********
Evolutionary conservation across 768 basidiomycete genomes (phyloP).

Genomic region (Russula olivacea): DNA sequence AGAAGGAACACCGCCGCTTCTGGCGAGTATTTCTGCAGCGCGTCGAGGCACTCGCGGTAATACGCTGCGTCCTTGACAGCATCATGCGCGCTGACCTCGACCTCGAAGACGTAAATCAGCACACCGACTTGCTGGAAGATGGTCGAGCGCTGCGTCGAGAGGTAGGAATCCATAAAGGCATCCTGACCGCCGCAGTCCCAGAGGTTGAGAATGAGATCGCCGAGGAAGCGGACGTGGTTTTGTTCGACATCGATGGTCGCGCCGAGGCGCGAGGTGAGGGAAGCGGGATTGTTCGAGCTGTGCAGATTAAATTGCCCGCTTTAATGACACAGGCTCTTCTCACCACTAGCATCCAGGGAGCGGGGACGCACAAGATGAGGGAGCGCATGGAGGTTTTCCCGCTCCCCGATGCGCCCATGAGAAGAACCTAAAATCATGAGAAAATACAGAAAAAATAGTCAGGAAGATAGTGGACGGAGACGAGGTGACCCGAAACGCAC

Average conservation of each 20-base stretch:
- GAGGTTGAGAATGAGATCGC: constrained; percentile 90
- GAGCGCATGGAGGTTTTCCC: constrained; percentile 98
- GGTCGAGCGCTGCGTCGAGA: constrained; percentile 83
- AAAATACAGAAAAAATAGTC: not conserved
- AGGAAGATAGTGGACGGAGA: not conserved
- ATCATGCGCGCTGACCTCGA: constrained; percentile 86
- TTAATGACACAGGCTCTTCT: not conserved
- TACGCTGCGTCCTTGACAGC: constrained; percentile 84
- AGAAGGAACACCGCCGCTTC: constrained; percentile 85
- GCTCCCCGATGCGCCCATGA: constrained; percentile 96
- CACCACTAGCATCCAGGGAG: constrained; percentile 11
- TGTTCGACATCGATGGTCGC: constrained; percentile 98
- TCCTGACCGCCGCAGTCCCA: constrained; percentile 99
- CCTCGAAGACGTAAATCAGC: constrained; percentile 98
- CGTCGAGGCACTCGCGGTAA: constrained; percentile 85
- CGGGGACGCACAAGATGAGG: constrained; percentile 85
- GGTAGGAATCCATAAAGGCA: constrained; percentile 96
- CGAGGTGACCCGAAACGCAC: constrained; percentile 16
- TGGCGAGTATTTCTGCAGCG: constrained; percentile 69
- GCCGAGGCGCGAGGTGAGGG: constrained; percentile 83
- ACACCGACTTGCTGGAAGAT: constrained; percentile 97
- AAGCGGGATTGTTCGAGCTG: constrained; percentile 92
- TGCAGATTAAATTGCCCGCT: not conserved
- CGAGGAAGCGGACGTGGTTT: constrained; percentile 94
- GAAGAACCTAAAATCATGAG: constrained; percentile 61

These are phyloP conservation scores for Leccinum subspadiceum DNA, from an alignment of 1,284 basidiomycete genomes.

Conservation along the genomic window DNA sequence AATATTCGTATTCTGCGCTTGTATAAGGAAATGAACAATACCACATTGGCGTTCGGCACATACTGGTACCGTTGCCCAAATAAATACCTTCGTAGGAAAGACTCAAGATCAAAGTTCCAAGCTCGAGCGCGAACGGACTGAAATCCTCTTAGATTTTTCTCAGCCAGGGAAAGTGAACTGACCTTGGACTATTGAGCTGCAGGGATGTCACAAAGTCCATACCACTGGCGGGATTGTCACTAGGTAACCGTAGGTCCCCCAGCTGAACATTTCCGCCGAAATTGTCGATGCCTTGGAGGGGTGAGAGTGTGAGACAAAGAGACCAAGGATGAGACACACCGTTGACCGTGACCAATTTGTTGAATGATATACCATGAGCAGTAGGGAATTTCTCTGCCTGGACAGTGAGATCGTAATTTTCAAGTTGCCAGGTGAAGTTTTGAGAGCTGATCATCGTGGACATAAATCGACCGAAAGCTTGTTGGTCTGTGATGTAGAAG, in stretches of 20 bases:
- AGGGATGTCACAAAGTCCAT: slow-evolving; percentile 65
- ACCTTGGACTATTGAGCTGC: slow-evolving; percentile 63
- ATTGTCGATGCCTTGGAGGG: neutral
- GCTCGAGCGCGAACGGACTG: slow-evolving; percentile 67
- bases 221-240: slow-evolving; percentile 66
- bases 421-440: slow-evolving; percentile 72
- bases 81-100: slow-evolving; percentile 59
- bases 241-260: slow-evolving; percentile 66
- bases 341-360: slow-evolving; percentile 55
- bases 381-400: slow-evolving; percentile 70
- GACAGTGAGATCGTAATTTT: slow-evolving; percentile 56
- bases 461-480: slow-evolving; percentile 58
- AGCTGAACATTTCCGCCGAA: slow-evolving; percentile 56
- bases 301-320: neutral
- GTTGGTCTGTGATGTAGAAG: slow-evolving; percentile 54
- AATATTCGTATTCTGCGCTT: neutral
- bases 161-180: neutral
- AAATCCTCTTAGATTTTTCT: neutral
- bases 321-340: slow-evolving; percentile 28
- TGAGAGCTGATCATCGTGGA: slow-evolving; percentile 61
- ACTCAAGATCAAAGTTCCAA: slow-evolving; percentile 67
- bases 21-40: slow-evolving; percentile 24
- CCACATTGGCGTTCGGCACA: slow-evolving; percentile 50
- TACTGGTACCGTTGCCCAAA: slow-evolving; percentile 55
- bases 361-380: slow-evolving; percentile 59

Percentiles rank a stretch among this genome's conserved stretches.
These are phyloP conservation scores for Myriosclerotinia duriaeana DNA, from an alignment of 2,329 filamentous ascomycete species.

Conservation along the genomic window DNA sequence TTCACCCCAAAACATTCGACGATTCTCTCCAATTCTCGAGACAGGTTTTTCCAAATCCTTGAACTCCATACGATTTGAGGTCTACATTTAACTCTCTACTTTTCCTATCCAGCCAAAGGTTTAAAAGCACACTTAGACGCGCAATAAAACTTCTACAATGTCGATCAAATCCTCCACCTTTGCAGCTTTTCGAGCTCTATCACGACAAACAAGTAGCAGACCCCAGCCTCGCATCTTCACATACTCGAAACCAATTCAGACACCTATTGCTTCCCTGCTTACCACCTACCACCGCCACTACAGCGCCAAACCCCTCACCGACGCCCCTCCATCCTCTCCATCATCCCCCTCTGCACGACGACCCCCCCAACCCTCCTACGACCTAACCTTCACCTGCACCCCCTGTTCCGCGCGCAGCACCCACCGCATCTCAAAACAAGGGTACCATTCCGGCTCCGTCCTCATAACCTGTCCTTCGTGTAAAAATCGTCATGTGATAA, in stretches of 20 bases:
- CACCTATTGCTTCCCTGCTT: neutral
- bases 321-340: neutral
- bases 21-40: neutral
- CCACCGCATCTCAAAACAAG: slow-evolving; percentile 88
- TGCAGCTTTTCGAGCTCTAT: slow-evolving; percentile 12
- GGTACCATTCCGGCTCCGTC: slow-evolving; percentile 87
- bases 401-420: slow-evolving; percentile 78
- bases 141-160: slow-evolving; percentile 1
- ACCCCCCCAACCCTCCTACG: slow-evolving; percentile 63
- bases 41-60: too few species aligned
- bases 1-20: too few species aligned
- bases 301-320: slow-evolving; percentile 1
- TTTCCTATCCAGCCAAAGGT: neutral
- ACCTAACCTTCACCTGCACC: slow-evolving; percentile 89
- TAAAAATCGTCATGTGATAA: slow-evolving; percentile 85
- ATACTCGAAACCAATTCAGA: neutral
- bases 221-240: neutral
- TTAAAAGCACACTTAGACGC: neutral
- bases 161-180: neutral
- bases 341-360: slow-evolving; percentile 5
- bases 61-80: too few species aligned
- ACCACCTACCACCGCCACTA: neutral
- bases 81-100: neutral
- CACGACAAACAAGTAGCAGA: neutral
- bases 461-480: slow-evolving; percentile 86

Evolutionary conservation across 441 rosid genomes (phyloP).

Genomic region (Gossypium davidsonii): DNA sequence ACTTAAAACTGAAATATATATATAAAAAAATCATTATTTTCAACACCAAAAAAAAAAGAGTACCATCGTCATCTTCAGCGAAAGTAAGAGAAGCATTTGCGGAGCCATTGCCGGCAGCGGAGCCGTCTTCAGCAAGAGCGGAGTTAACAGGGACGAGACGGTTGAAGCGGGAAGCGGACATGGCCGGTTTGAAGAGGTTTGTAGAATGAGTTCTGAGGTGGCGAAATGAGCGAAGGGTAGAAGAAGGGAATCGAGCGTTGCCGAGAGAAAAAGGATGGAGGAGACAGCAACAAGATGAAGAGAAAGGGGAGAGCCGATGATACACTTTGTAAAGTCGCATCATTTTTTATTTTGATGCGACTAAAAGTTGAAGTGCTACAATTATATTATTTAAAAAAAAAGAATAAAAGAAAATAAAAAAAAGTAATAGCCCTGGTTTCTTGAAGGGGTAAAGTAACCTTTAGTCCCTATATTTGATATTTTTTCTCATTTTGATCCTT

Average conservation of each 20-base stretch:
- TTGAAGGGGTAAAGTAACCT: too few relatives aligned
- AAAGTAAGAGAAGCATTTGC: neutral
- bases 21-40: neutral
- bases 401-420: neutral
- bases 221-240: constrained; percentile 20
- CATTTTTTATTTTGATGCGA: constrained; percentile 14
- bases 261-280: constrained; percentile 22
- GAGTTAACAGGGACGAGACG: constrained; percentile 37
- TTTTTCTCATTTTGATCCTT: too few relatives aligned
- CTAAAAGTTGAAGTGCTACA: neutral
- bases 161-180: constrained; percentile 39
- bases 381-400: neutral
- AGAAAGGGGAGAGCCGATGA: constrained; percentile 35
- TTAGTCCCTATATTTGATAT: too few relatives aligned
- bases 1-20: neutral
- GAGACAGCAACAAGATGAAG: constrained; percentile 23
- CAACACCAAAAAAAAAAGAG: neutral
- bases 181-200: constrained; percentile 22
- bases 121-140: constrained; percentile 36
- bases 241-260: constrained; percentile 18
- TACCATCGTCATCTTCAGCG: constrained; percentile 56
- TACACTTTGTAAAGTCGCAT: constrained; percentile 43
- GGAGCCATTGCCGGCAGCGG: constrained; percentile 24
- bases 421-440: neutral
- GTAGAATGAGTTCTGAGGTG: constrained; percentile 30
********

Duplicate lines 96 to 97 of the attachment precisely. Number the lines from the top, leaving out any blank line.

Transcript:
- CTAAAAGTTGAAGTGCTACA: neutral
- bases 161-180: constrained; percentile 39